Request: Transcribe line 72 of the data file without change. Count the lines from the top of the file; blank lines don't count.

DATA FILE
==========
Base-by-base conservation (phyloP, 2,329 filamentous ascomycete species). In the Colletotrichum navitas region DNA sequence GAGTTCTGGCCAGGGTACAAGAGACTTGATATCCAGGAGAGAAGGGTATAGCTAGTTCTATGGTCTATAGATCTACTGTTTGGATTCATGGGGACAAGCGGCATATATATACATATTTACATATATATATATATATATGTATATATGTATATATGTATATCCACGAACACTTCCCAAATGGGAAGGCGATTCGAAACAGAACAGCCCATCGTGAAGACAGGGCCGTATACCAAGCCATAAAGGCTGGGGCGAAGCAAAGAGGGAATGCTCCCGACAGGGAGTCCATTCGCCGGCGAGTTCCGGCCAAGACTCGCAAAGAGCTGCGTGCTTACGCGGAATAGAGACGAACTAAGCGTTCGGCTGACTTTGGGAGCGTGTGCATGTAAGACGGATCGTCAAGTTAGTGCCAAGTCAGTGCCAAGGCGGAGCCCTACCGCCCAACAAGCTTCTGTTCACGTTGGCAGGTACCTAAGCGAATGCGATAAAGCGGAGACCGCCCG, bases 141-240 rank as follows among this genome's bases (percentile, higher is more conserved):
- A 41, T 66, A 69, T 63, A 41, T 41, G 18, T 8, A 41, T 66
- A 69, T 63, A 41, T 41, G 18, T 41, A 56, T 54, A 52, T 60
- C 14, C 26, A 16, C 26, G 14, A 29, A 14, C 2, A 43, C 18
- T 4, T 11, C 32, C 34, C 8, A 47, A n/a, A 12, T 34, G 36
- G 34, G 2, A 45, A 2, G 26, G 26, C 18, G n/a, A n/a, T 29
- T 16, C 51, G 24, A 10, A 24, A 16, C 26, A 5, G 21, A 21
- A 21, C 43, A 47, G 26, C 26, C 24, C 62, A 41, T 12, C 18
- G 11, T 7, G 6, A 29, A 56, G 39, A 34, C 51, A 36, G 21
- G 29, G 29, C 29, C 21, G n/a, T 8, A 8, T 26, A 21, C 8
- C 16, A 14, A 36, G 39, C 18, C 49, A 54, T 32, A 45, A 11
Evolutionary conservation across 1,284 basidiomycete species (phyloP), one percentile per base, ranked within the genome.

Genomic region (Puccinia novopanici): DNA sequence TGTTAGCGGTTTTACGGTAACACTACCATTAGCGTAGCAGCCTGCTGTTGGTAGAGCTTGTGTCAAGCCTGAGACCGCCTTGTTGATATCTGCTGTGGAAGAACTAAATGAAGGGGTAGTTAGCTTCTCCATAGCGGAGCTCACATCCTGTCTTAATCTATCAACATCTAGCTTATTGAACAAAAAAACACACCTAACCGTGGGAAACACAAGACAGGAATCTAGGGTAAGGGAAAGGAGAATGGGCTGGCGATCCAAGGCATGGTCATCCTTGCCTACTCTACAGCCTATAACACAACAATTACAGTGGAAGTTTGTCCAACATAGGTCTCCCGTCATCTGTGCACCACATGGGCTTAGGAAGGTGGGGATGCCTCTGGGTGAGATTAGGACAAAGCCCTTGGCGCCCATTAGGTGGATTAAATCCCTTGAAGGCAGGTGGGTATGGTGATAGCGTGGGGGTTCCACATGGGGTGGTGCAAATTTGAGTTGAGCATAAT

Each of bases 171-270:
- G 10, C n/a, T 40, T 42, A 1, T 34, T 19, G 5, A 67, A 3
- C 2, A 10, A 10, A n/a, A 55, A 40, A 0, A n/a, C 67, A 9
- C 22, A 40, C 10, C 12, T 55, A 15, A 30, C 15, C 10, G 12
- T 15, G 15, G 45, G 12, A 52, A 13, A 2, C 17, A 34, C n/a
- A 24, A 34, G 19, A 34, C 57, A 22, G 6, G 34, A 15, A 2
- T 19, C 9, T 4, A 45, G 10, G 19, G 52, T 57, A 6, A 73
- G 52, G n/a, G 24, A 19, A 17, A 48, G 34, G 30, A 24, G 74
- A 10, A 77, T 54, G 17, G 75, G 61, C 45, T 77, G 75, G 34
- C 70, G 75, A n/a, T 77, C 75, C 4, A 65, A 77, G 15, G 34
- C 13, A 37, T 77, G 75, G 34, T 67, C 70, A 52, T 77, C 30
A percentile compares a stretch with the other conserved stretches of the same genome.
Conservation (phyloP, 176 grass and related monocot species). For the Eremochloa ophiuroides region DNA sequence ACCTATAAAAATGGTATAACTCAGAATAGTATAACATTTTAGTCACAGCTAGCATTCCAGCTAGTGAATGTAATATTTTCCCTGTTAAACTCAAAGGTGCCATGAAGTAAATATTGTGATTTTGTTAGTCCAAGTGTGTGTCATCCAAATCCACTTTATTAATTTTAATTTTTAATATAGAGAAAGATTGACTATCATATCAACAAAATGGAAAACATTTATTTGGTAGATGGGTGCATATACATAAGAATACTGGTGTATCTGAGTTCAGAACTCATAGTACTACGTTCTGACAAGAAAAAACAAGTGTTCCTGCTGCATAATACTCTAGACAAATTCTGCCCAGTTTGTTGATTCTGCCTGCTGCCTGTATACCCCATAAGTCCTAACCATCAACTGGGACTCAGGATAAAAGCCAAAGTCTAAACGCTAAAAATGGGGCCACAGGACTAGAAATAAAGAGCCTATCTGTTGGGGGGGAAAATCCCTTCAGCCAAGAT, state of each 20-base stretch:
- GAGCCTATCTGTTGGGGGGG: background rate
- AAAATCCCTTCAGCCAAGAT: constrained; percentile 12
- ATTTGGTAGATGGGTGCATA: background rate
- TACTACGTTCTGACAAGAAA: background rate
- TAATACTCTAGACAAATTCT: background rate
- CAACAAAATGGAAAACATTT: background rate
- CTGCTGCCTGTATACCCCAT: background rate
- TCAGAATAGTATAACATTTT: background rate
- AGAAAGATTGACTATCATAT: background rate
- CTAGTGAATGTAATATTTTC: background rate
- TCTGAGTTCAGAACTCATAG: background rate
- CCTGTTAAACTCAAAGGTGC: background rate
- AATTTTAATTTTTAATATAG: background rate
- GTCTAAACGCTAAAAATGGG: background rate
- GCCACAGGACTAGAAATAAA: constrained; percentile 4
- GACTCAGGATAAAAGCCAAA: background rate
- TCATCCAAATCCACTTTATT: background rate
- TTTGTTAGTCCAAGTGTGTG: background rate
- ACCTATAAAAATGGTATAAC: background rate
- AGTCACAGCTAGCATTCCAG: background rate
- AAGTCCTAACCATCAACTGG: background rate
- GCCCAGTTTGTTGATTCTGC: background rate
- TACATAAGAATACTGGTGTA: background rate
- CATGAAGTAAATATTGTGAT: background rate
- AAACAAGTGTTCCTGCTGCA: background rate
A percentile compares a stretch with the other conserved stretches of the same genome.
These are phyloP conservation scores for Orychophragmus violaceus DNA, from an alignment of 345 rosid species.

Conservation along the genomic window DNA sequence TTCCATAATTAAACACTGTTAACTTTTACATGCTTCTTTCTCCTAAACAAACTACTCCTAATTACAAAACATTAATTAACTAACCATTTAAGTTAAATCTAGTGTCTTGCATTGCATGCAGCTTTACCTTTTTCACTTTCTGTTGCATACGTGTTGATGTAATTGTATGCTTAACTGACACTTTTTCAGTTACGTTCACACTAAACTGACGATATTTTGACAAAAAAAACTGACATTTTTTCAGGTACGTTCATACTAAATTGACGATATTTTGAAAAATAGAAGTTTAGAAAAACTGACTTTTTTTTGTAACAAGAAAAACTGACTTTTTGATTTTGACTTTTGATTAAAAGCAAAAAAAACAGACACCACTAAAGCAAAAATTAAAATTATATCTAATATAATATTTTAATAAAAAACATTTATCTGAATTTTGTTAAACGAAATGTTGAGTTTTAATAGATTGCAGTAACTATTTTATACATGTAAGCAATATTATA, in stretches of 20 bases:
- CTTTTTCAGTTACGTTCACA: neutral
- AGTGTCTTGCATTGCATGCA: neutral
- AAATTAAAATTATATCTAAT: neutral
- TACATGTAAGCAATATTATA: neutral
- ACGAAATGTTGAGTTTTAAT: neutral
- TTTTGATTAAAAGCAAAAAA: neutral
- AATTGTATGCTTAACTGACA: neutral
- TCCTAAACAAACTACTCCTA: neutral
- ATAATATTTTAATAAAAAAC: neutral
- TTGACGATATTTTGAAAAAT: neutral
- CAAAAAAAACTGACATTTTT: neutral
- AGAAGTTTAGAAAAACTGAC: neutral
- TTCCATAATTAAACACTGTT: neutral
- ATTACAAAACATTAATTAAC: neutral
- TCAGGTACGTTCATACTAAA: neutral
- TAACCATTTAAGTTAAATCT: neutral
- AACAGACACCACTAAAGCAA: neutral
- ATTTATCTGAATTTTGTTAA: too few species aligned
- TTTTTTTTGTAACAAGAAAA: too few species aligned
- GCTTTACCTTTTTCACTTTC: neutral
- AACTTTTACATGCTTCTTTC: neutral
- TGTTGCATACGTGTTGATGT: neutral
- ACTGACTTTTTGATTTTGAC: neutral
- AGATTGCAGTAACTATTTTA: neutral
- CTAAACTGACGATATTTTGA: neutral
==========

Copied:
- ATTTATCTGAATTTTGTTAA: too few species aligned